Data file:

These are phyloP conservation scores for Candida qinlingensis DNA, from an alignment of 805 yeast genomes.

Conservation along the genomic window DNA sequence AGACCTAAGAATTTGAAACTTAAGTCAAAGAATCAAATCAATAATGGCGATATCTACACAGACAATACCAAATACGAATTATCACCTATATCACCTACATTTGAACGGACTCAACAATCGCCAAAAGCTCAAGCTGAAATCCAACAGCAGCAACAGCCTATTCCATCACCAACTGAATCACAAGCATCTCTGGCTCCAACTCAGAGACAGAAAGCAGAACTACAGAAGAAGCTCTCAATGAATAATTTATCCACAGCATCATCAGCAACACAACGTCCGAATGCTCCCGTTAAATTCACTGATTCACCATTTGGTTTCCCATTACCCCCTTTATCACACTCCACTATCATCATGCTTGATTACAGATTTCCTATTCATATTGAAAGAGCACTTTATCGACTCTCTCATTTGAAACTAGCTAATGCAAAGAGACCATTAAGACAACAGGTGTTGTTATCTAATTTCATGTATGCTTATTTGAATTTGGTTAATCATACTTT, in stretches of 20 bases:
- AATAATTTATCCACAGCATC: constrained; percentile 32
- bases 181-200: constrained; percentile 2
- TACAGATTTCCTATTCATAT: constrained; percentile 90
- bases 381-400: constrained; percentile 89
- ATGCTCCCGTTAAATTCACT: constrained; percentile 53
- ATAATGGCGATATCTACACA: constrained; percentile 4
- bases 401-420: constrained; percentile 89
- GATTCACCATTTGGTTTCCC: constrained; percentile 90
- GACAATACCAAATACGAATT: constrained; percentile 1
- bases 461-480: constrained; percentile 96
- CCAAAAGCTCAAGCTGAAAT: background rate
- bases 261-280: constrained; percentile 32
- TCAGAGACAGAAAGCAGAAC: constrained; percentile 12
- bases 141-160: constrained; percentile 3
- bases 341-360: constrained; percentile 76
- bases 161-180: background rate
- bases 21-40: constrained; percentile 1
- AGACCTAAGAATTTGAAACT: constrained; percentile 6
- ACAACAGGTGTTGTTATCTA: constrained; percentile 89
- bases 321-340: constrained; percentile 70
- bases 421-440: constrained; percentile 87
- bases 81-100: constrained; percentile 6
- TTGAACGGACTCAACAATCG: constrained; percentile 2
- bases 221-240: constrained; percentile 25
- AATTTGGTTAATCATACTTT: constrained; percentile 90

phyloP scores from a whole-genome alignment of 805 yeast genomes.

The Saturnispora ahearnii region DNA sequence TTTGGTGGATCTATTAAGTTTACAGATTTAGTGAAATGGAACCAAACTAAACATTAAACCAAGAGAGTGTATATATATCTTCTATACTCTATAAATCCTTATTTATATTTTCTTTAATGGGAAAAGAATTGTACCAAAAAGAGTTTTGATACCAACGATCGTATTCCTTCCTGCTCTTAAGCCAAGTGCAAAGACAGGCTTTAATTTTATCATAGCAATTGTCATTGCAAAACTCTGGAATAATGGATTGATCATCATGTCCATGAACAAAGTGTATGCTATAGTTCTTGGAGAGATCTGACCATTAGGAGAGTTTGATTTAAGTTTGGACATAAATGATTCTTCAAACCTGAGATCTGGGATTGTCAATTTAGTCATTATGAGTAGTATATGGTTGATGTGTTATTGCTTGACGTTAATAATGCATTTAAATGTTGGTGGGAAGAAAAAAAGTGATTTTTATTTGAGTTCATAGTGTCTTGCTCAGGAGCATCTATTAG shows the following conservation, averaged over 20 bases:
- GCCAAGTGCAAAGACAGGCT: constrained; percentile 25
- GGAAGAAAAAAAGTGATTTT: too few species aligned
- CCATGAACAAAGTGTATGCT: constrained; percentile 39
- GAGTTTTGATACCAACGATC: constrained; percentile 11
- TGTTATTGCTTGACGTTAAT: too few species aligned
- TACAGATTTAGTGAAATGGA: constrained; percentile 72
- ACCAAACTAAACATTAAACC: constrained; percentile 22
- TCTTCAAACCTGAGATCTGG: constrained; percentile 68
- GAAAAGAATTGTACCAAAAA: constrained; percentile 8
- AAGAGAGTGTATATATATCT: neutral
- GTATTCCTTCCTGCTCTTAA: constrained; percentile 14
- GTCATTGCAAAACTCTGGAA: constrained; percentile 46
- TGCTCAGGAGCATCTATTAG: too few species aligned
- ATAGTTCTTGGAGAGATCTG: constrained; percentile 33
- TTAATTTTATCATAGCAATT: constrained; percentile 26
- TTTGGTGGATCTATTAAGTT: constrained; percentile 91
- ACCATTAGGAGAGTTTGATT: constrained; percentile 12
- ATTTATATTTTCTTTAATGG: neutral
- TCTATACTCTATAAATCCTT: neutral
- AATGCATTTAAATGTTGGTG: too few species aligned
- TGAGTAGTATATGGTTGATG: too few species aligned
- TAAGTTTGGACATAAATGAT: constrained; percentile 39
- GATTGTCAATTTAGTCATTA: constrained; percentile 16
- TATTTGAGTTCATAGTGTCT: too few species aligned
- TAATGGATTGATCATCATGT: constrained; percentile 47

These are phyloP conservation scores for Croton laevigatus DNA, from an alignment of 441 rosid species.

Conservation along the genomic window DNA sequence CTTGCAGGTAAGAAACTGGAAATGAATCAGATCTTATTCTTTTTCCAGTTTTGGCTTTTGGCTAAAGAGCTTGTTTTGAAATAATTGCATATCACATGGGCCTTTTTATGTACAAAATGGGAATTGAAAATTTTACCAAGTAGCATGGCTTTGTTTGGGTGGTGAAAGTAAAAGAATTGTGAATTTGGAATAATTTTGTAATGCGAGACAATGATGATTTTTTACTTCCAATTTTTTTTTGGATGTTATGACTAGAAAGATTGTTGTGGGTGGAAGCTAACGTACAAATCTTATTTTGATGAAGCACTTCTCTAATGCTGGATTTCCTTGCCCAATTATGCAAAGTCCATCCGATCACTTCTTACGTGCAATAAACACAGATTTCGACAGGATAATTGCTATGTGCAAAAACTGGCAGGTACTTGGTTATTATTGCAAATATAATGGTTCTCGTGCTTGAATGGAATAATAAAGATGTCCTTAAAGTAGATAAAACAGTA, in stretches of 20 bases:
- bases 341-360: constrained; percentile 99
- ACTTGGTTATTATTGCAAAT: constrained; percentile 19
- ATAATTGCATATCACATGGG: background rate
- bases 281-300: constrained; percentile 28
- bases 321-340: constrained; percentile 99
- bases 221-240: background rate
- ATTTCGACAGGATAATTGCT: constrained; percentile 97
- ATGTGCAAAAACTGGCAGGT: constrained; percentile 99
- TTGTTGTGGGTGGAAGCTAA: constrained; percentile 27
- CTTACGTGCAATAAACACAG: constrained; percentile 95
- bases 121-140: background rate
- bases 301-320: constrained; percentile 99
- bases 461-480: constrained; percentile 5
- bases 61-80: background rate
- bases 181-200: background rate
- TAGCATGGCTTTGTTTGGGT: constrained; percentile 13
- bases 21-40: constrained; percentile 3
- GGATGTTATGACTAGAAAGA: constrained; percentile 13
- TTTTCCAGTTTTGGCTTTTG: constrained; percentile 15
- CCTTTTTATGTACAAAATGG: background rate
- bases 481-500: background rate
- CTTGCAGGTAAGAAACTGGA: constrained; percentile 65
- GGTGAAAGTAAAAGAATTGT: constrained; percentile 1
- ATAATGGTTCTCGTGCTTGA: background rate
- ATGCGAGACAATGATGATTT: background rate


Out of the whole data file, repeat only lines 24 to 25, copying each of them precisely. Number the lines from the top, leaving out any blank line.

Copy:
- bases 81-100: constrained; percentile 6
- TTGAACGGACTCAACAATCG: constrained; percentile 2